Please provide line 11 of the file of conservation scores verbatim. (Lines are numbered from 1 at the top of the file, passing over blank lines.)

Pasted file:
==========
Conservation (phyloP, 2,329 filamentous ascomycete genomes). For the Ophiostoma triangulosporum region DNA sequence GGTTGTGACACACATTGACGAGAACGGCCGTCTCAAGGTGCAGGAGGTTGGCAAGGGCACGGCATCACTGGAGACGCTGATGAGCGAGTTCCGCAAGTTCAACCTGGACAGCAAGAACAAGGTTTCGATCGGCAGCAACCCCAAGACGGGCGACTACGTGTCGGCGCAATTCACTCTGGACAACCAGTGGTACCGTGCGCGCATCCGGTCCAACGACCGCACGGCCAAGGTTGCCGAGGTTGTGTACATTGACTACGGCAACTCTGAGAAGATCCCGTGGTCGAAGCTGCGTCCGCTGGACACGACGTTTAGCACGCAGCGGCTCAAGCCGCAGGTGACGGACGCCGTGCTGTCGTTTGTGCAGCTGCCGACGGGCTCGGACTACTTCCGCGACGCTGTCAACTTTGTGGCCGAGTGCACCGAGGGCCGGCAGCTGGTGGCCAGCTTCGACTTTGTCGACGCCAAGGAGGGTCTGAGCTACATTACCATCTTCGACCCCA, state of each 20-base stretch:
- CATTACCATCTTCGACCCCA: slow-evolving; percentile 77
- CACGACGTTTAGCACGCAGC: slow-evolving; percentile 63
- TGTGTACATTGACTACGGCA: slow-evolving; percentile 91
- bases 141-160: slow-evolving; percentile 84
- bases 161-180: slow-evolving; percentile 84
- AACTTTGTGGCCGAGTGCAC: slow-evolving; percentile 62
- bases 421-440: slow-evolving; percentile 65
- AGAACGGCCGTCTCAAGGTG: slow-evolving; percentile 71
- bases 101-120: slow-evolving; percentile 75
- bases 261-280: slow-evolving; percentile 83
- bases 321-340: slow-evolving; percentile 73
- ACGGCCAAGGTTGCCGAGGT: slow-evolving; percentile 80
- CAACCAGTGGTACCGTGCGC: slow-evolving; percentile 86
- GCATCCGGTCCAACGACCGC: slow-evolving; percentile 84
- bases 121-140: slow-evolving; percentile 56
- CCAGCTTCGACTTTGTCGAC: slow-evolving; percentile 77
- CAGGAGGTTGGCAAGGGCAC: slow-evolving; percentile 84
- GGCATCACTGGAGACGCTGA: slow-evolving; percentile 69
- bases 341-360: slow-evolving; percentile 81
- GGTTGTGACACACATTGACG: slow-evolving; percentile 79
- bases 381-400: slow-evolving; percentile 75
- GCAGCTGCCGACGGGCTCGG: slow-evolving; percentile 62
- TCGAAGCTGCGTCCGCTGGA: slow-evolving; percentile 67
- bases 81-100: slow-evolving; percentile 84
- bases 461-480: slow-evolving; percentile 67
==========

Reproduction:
- bases 261-280: slow-evolving; percentile 83